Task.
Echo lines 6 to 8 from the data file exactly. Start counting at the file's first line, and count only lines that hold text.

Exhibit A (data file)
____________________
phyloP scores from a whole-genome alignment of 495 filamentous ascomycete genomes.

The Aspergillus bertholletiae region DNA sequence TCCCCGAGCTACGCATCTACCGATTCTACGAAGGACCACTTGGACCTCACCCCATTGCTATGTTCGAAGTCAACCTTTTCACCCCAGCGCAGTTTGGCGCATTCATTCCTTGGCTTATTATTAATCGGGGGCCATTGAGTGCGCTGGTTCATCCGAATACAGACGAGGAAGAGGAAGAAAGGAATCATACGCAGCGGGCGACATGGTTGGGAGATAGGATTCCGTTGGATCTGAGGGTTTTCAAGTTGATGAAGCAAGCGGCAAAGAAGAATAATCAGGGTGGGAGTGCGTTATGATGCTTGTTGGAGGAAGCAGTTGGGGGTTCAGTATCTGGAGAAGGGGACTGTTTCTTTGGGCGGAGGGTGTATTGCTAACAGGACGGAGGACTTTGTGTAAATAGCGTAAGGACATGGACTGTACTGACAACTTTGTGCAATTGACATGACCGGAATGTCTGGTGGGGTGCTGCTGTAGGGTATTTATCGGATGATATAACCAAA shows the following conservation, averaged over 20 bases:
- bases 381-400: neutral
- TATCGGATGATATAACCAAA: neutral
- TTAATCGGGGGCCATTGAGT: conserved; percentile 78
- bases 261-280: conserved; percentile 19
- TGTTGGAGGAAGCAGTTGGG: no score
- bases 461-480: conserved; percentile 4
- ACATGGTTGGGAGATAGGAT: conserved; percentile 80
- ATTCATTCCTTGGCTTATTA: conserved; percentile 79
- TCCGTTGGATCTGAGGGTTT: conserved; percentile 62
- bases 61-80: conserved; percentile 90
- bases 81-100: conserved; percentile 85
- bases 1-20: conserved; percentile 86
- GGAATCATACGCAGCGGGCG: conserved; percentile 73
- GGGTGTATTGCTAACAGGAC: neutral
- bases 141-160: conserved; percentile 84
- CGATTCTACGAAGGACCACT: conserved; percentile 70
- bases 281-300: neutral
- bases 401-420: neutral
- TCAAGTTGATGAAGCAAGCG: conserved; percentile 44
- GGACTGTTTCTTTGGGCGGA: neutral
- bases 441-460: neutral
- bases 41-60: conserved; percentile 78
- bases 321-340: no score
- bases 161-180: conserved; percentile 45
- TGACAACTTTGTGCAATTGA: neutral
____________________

- bases 261-280: conserved; percentile 19
- TGTTGGAGGAAGCAGTTGGG: no score
- bases 461-480: conserved; percentile 4